The 2016 Rio Olympic Games gave news organisations room for experimenting with newer and more traditional formats – livestreaming featured prominently in many publishers' coverage, alongside data projects and interactive pieces, such as the Guardian's Rio Run podcast.
For The Financial Times, the event provided an opportunity to develop the third instalment of FT Weekend's Hidden Cities, a series of city guides, and the chance to expand the project with a new element: virtual reality.
Like the previous instalments about Brussels and London, Hidden Cities: Rio combines reporting from FT journalists available outside the paywall, including reviews, cultural recommendations and places to visit in a particular city – which readers can filter by author, category or using a tailored Google Map – with a four-minute 360-degree video about life in Rio's favelas.
"Setting up the technology for the maps and the content and finding out how to best combine them online was quite a big undertaking.
"So once we had that in place and we had a website to build on, it felt like a no-brainer that we should get on the ground in Rio and show our readers what was going on – and VR was really the natural thing."
'The City Within: Life in Rio's favelas' can be watched on the Hidden Cities microsite on ft.com and on YouTube; Google, the outlet's partner in the ongoing series, also provided 35,000 Cardboard headsets to readers of the weekend print supplement.
In the 360-degree video, the FT's Brazil correspondent, Samantha Pearson, guides the audience through the streets of Rio, sharing information about the favelas, and places viewers inside one of the cable cars people use to travel to work in the centre of the city.
"We didn't want it to just be floating around on the website, unconnected to anything, and I thought it would make a lot of sense if a VR film could be an enrichment to a in-depth piece of journalism," Whittle explained.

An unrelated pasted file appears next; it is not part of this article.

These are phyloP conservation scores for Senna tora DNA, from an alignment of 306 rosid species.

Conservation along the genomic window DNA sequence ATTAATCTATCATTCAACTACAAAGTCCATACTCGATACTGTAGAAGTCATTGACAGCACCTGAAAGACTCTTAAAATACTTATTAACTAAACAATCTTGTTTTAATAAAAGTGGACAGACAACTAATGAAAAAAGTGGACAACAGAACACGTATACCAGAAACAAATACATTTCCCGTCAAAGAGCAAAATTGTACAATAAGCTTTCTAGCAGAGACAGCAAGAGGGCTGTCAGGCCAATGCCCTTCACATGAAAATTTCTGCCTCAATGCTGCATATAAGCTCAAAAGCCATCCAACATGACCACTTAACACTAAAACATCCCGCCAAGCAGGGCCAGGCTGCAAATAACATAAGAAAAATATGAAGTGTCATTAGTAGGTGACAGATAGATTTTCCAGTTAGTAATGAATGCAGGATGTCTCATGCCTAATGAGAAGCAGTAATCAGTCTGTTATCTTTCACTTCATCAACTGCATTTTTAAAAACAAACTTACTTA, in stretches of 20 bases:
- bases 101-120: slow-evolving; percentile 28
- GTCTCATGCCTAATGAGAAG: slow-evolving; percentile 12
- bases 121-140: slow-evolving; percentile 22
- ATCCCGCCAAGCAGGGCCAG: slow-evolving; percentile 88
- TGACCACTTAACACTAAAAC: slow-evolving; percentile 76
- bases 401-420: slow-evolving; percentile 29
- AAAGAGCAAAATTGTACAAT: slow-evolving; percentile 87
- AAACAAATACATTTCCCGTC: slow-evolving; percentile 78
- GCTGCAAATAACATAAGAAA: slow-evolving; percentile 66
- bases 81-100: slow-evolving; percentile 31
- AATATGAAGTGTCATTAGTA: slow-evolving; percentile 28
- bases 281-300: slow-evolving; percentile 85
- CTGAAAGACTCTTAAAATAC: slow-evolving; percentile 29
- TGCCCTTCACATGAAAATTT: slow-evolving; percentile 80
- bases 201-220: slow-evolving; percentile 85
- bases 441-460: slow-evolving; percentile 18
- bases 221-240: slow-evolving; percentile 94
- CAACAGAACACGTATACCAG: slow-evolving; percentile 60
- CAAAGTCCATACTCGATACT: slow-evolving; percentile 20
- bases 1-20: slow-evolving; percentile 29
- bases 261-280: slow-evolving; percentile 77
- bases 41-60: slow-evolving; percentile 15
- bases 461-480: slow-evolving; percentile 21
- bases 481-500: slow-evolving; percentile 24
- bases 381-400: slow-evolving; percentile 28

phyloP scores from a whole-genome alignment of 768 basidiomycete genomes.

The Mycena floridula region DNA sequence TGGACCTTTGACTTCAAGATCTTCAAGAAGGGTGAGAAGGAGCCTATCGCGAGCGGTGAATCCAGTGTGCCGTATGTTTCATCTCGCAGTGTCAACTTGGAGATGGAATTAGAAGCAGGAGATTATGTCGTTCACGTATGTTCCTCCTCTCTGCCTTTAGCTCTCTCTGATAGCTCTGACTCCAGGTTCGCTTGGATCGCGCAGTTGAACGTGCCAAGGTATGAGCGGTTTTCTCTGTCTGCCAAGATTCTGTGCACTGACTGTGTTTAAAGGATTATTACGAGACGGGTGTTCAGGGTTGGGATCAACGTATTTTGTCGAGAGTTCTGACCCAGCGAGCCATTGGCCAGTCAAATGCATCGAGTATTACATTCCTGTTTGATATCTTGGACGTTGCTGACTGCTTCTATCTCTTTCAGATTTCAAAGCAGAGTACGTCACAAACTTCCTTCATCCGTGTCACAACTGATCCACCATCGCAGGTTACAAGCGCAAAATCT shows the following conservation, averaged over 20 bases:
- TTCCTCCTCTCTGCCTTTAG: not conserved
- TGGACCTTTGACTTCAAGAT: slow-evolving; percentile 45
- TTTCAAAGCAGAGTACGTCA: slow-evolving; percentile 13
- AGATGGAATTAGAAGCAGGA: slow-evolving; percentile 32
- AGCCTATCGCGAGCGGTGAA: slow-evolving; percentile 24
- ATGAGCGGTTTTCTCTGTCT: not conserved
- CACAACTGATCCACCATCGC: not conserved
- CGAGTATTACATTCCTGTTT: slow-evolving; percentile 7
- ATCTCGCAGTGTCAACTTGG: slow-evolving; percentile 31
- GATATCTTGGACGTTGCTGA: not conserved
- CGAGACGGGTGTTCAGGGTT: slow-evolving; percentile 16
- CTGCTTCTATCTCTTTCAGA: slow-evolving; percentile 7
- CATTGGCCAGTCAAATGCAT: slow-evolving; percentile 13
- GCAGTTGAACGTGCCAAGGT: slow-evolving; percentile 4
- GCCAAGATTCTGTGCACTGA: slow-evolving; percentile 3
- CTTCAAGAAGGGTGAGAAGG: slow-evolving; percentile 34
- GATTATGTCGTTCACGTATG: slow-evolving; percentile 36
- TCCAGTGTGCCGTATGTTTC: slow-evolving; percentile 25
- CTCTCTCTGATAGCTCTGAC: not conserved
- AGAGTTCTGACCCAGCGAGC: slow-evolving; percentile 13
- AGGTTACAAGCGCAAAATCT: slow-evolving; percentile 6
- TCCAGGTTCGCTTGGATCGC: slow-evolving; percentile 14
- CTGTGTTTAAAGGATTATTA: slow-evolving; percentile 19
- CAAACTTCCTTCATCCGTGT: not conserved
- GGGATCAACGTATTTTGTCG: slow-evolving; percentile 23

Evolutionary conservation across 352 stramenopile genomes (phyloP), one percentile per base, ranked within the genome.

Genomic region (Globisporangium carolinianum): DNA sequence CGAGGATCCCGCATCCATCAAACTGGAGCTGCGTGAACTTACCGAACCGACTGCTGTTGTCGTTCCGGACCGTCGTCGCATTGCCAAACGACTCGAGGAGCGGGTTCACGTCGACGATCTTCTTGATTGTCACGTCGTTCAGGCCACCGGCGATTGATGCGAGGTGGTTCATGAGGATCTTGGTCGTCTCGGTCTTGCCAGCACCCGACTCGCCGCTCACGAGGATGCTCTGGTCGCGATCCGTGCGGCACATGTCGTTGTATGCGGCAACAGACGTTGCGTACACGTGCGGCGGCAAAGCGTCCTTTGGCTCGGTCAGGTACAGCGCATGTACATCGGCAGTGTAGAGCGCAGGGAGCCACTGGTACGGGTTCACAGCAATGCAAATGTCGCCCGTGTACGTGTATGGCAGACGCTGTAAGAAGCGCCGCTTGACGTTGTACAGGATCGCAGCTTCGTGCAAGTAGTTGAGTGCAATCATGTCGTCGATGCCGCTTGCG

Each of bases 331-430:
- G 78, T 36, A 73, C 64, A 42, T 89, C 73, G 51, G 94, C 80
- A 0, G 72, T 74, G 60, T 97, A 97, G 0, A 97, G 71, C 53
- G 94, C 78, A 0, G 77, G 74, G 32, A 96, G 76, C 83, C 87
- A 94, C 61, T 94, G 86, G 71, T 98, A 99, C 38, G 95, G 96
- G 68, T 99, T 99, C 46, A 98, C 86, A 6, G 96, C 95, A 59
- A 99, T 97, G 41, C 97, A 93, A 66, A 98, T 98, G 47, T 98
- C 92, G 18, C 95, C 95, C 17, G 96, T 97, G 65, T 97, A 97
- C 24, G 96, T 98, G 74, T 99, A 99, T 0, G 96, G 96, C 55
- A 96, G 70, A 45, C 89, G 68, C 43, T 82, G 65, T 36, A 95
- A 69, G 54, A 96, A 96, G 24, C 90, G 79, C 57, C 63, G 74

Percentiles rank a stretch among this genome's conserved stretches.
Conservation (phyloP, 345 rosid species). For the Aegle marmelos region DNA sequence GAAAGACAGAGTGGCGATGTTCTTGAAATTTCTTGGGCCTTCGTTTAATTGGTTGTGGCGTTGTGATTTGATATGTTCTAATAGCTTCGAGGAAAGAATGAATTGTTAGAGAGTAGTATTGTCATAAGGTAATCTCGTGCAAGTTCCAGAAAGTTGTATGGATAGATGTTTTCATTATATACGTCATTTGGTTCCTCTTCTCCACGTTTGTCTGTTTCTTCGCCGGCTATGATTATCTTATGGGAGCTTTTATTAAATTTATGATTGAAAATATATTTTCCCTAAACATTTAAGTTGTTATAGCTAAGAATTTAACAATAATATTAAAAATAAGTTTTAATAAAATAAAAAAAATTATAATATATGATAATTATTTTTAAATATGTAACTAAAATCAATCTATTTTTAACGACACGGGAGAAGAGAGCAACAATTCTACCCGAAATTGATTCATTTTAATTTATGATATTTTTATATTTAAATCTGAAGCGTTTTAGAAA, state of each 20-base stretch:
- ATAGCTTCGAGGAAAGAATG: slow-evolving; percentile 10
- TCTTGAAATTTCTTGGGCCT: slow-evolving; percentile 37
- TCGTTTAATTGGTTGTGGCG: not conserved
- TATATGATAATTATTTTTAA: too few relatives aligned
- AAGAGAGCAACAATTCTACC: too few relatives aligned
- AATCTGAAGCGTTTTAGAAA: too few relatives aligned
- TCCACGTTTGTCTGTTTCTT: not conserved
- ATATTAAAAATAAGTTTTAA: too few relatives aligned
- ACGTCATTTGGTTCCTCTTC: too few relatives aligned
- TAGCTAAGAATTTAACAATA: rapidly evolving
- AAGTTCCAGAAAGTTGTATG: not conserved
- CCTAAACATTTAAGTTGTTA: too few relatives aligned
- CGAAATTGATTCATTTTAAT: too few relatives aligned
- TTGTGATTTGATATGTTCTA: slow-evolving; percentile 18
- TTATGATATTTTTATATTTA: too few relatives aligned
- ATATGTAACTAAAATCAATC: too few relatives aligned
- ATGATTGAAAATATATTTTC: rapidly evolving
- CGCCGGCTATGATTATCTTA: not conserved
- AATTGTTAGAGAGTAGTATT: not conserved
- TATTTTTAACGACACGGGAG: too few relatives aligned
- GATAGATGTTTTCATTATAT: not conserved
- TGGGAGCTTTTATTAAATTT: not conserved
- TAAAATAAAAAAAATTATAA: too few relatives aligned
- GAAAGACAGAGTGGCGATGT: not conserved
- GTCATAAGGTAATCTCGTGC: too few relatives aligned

"I think it's kind of an extension to [Samantha's written Hidden Cities piece]. You have these elements together – Samantha is talking to people who live and work there and we also had a photojournalist presenting a fascinating visual take on what life on the streets of the favelas is like.
"This project showed VR could add something to both of those elements without really detracting from them – it literally added another dimension but also an enrichment to what we could give to the readers."
Other news organisations have also taken a similar approach of embedding 360-degree videos into larger multimedia packages. Earlier this year, The Washington Post produced a video in this format that allowed viewers to experience life and underwater swimming in the Galápagos Islands. While the 360-degree piece was central to the piece, the Post designed it to be consumed alongside the rest of the text, maps and images that made up the package.
“The question we ask is ‘what is going to be the most compelling bit of a story?’ If that’s the video, we lead with it and everything else becomes complementary, but if the video is what ends up becoming complementary, we’re fine with that too,” Micah Gelman, head of video at The Washington Post, told Journalism.co.uk back in June.
FT Weekend is hoping to launch the fourth Hidden Cities project before the end of the year and Whittle said the team is "excited about what we could do next with this type of content".
"I think there are all sorts of applications for it that would be brilliant for FT Weekend.
"For the arts desk and the way they would be able to explore artists and makers... And sound is also an interesting component of VR, because you can get all the ambient noise, you can get a real sense of being somewhere, so you could be in the middle of an orchestra kit for example.
"There isn't a limit to how much it could be used, except for a budget."
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